“We have to build critical mass to gain sufficient traction in the market. So slow and steady wins the race,” McKittrick said. “But there are levers that we can’t pull–the distributors and suppliers have to choose to pull them. Early adopters and the fast movers are going to increase their market share by getting onboard with the idea.”
On the state of parts data standardization
There was a heavy pause when I asked the duo about integrating Fullbay Marketplace with a distributor’s parts data.
“We’ve only done one so far that’s live, and that process was okay,” Findlay said.
What was the big challenge?
“The concept of parts data standardization is there,” McKittrick said, “but there’s not a lot of adoption.”
This is the huge challenge of the heavy-duty aftermarket. You can have all the understanding of APIs and investment in technology, but if your data is a mess, then integrations can take forever or fall apart quickly.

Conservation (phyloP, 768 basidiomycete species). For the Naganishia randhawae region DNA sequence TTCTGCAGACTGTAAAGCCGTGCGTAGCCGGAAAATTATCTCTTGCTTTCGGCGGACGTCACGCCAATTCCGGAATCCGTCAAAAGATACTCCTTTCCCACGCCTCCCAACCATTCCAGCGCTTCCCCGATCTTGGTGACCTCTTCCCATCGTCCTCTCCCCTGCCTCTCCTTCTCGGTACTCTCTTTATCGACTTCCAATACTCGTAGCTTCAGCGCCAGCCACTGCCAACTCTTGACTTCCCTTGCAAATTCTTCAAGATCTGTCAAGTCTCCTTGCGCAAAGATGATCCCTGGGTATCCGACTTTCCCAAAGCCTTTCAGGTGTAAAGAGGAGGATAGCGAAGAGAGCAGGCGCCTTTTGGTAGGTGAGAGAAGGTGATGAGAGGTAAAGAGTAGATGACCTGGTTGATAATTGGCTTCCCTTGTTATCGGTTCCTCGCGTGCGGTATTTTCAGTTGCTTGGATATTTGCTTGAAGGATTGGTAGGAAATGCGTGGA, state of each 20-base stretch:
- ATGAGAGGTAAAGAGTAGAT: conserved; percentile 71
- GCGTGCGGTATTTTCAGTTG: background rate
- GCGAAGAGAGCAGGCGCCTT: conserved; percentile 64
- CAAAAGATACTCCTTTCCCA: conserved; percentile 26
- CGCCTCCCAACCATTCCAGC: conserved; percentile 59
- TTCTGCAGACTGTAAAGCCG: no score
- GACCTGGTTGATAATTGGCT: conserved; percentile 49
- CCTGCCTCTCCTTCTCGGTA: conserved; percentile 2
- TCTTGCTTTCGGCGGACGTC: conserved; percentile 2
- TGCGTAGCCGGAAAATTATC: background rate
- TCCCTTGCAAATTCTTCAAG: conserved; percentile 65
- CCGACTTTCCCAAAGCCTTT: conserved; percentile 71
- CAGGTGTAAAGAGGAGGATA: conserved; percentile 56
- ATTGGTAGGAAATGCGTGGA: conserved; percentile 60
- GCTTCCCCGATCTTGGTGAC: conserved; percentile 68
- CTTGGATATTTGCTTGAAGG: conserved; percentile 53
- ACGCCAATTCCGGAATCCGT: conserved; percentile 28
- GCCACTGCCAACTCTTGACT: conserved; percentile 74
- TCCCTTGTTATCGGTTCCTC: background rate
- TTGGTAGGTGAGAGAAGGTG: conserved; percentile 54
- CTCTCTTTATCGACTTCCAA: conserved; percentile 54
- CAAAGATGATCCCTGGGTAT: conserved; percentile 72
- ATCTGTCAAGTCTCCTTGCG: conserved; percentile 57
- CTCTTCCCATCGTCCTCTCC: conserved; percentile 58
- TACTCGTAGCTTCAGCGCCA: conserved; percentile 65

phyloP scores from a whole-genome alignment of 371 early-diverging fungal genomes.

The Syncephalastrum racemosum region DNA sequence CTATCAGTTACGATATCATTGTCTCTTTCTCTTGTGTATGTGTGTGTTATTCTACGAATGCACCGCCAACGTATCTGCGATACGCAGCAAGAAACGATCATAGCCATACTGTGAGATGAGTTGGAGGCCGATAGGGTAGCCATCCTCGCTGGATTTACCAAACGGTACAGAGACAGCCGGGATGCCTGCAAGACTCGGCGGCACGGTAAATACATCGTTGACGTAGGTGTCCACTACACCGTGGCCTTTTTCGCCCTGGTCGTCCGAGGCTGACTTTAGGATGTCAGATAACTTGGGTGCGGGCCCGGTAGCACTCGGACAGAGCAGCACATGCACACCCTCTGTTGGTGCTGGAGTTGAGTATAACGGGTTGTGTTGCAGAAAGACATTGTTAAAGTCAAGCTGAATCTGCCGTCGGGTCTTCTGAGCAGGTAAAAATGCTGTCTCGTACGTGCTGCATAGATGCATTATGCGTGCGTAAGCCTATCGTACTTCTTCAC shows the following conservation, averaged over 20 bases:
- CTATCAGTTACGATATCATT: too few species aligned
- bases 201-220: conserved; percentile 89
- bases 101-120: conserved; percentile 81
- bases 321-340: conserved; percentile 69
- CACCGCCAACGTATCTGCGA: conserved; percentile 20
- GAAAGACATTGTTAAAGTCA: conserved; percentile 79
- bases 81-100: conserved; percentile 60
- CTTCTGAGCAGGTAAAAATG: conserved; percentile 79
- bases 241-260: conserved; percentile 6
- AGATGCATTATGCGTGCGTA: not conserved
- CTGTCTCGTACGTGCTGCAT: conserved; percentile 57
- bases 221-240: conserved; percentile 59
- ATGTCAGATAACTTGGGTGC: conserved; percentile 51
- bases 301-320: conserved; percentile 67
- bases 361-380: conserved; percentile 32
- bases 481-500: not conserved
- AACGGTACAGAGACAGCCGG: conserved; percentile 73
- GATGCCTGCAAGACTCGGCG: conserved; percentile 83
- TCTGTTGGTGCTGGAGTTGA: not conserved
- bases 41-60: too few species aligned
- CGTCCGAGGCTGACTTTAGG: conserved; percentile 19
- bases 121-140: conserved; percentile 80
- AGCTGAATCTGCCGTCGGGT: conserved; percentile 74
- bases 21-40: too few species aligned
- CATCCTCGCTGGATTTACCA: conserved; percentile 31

“Without a standard, integration is very difficult,” McKittrick said.
Fullbay is making it work and spreading the good word of heavy-duty parts standards and proper parts data practices, but it’s not a challenge that is surmounted overnight.
“It’s the reason why parts people are so valuable,” McKittrick said. “There’s so much tribal knowledge in the aftermarket.”
Fleets can play a large role in putting the need for standards front and center. If you’re talking with your service partners, fleets can ask what the parts sourcing process is like. How much integration is there? Implementing technology driven solutions in your own shop to speed up your own service throughput can help pull through aftermarket data integrations, much like we’ve seen on the tractor telematics side.